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29
Jan

THE YEAR IN REVIEW

What a difference a year can make. After a blistering 2017 when JSE and global equities surged over 20% and most asset classes delivered double digit returns, 2018 stood in stark contrast. MICHAEL TOWNSHEND looks back at the year that was.

In 2018, equity bourses varied from -4.5% in US dollars for the bellwether US markets to -14.2% for emerging markets. Commodity indices were lower and even global bonds showed negative returns.

The FTSE/JSE All Share Index fell 8.5% (-21.3% in US dollars) with several blue-chip stalwarts suffering heavy losses as the market de-rated companies that have exploited cheap leverage to make acquisitions. Nine ALSI 40 shares declined by more than 30% (of which six fell more than 40%). SA listed property stocks plunged 25.3%. In SA, only cash and the SA All Bond Index (+7.7%) produced real returns.

The global economy continued to deliver above trend growth as US corporate earnings were boosted by Trump’s early tax cuts. The US Federal Reserve reacted to persistent economic growth by raising interest rates in four quarter-point increments but tellingly reduced its outlook for the number of hikes anticipated in 2019. Developed market bond yields continued to rise, with the US 10-year yield surpassing 3.0% intra-year before softening on safe-haven buying late in the year.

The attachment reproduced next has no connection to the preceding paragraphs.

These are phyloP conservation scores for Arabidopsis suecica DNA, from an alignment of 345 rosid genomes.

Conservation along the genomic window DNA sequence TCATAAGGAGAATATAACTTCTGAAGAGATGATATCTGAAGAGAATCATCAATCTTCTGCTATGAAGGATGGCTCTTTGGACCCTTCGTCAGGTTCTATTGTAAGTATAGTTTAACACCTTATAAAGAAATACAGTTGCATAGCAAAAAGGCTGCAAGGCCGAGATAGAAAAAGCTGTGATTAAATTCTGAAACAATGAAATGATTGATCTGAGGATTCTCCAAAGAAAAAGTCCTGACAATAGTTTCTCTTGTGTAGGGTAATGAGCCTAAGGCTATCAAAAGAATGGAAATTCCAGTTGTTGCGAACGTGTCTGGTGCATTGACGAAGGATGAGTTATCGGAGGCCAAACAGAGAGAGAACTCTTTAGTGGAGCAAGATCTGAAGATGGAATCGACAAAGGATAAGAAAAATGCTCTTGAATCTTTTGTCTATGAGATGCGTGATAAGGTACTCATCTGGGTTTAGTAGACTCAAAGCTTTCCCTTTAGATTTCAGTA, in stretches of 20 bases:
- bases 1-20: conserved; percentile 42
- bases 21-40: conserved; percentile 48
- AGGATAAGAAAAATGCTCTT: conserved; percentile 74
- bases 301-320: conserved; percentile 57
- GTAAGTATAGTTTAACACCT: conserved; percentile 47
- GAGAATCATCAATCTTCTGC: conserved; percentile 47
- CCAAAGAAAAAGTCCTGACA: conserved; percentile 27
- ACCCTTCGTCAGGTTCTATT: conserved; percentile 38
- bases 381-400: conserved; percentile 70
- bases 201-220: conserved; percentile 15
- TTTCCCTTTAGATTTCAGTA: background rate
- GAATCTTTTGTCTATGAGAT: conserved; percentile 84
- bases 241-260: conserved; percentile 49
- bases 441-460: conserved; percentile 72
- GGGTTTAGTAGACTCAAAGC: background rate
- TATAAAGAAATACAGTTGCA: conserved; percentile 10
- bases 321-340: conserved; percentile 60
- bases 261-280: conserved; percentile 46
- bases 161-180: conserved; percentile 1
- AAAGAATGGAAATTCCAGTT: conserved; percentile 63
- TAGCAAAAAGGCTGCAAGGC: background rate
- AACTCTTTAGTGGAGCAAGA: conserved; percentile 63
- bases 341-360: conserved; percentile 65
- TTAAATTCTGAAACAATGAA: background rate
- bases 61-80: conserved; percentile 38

Major market inflection points are often associated with elevated volatility and increasing concentration of returns in a few counters. This was reflected on the JSE with the FTSE/JSE All Share Index fluctuating more than 5% twelve times during the year while US market returns were initially concentrated in the giant US tech stocks.

The world’s central banks have signalled the end of the decade-long quantitative support by withdrawing liquidity from markets. Combined with rising interest rates and waning confidence as global trade tensions rose, support for ongoing market gains has steadily eroded. The remaining bulwark for the post global financial crisis bull market is earnings. But analysts’ projections for growth have been tempered as the one-off boost of Trump’s tax cuts works its way through the system and the economic outlook is increasingly murky.

South Africans welcomed with relief a new political order as President Ramaphosa moved to reverse some of the more insidious decisions made in the final stages of the Zuma era. Despite this positive political catalyst, the country slipped into two quarters of negative GDP growth. Business confidence languished amid political uncertainty while consumer spending was constrained by rising taxes, fuel prices and administered costs.

The rand weakened 13.5% against the US dollar on emerging market contagion risk following Turkish and Argentinian disruptions. Trade war escalation further exposed the vulnerability of small, open, twin-deficit economies to exogenous shocks. Severely stretched public finances limit the SA government’s ability to meaningfully stimulate growth, making anaemic private sector fixed investment crucial for growth.

Given the outlook, Foord’s multi-asset class portfolios reflected a more cautious approach, with equity exposure having been reduced early in favour of high-yielding, near-dated SA government bonds. Bonds were one of the few asset classes to deliver positive returns and they continue to offer an attractive real yield.

While many of the non-resource rand hedges underperformed, this foreign earnings stream should provide protection in a volatile currency environment. Caution remains the watchword, but the portfolio managers are vigilant for quality opportunities that will sustain long-term performance when the bears retreat.